A U.S. District judge dismissed a lawsuit Wednesday brought forth by an undergraduate student against the city of Philadelphia and two police officers.
Senior actuarial science major Rick Fields and the American Civil Liberties Union are appealing the ruling, the Inquirer reported.
According to the complaint filed by Fields and the ACLU, Fields was wrongfully arrested and detained for photographing police in September 2013. The complaint accuses the Philadelphia Police Department of poor training and “deliberate indifference” towards civilians recording police activity.
“[Fields] was arrested, handcuffed, and prosecuted simply for observing and photographing a police officer at work,” the complaint read.
Fields stopped to photograph police that were breaking up a party across the street on 18th Street near Mifflin the night of Sept. 13, 2013. The complaint says Fields was ordered to leave by Officer Joseph Sisca and when he refused, Fields was handcuffed and his phone taken from him.
The complaint said the phone had a cracked screen and had been used while Fields was sitting in a police car, handcuffed and unable to reach the device.
The lawsuit emphasizes the continued abuse of the public’s right to film on-duty police in public, which is protected by the First Amendment of the Constitution. It also claims despite a publicized memorandum and directive issued by then Police Chief Commissioner Charles Ramsey, the issue still occurs.
The memorandum, published Sept. 23, 2011, told officers to expect to be filmed and photographed by civilians while on duty.
“Police personnel shall not interfere with any member of the general public or individuals temporarily detained from photographing, videotaping, or audibly recording police,” the memorandum said.
Executive Director of Campus Safety Services Charlie Leone, however, said police need witnesses near an incident to maintain a safe distance.
“It comes down to safety,” he said. “Even if you don’t have a camera, if you’re putting yourself in danger, we’d tell anyone to back away.”
Leone added a “changing culture and society allows for anyone to take out a camera and start recording.”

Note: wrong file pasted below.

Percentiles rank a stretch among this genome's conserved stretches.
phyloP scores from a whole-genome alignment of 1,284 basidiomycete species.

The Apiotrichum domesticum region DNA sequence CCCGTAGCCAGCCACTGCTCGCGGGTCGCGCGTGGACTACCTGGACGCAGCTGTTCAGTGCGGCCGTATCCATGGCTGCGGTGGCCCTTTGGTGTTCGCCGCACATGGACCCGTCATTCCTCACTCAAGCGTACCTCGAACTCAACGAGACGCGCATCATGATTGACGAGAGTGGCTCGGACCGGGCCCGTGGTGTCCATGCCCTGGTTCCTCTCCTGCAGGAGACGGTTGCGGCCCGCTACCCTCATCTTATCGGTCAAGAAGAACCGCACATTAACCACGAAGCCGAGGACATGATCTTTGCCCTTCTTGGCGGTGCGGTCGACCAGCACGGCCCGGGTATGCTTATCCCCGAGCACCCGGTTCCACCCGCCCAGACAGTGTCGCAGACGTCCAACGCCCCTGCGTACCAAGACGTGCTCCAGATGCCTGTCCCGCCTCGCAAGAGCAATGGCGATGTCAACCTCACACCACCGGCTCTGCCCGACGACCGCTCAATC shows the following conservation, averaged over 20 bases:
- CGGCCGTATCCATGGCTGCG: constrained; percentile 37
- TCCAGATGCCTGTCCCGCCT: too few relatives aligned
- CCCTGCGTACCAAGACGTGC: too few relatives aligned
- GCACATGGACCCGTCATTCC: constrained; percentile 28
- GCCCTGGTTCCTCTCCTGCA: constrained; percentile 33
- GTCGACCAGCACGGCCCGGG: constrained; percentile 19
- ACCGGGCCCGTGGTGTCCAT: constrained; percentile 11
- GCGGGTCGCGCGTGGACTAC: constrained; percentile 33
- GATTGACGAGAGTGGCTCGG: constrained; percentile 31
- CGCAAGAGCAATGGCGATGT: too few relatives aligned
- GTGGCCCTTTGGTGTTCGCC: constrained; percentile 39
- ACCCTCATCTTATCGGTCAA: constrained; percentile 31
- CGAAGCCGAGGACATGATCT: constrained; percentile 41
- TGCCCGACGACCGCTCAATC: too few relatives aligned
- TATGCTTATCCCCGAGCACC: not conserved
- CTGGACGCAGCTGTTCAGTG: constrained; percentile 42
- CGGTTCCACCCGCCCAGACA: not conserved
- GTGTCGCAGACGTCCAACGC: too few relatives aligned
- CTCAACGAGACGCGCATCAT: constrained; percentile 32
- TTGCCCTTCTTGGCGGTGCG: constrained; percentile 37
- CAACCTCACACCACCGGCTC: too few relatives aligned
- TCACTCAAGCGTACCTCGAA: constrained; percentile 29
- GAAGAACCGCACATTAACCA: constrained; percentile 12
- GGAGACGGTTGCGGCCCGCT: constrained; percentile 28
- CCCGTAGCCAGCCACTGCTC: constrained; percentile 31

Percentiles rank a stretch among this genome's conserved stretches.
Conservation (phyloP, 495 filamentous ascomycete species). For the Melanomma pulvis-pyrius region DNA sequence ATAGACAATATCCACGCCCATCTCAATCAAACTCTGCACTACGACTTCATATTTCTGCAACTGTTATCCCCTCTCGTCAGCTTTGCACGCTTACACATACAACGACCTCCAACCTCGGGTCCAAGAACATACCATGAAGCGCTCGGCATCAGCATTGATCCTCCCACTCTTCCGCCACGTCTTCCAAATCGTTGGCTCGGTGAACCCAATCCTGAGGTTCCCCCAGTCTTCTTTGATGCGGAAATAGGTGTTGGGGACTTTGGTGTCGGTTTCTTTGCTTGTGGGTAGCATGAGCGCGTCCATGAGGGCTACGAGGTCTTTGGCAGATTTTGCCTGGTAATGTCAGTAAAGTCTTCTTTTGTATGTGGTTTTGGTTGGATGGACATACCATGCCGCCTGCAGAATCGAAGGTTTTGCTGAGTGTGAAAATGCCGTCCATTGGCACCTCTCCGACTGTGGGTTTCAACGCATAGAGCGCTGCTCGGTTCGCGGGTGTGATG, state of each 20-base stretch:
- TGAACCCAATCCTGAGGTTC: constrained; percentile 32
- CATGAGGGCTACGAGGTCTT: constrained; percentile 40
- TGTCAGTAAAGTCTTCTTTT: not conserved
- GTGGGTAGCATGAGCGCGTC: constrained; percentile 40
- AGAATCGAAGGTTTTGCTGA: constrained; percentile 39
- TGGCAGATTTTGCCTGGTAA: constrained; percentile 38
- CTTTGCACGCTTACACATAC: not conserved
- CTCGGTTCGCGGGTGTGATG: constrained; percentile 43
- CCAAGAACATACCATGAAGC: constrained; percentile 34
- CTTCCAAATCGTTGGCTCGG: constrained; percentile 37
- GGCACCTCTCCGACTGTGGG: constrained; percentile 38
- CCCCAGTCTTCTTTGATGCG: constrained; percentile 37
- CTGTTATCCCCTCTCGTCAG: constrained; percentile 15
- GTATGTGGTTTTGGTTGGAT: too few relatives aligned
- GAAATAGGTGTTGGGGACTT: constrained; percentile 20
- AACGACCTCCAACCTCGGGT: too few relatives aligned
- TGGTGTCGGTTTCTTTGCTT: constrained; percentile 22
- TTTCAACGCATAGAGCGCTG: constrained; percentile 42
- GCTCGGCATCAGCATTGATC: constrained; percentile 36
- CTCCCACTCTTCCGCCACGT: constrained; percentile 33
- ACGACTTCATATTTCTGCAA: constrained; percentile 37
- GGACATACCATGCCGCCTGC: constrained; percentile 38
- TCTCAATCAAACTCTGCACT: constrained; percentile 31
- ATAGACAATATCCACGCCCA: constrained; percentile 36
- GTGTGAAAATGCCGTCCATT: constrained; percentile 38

The memorandum said police officers could not intentionally damage or confiscate recording devices or phones. The only time an officer can take a device is if they believe it contains evidence that will later be deleted, but otherwise officers “have no authority to confiscate the recording devices.”
Fields’s lawsuit includes several other incidents where citizens were arrested while filming or photographing police as evidence of regular misconduct.
One of them was Chris Montgomery, who was studying journalism at Temple at the time. Montgomery was waiting to meet up with friends at 15th and Market streets on Jan. 23, 2011.
“There was a big commotion….There were a bunch of teenagers pestering an older guy,” Montgomery said. The older man had accused the teens of stealing cigarettes, and told them he was going to call the police. As the man continued down the block toward a Wendy’s, the teens followed. Having time to kill, Montgomery said he decided to follow the group and see what would happen.
“Suddenly there were tons of police cars,” he said. “This didn’t warrant six police cars.”
The police started arresting the teens, and Montgomery began to film what was happening.
“One kid was asking, ‘What am I being arrested for?’ and the officer said, ‘For being a dickhead,’” Montgomery said. “After they realized I had gotten this [on camera] they told me to step back, and I did. Then he told me to stop recording, but he didn’t give me a chance before he tried to grab my phone. I didn’t want to let go so I tried to pull away and the officer didn’t like that.”
Montgomery was arrested for disorderly conduct and taken to the 9th Police Precinct at 21st and Hamilton streets, where he was held for 45 minutes. During that time, Montgomery said, police went through his phone and deleted the recordings. Montgomery said the timestamp on modified data happened while he was in custody and had no access to his phone because it was in police possession.
Montgomery and the ACLU settled their lawsuit in May 2015. He declined to disclose the amount of the settlement.
Montgomery said Fields’s lawsuit being dismissed in court will “continue the trend of police being able to pick and choose” the people they arrest.
“Even though a police officer doesn’t have a right to enter without a warrant, it doesn’t mean they won’t,” he said.
Julie Christie can be reached at email@example.com or on Twitter @ChristieJules.
Editor’s Note: Chris Montgomery is a former Web Editor of The Temple News. He did not contribute to the editing process of this article.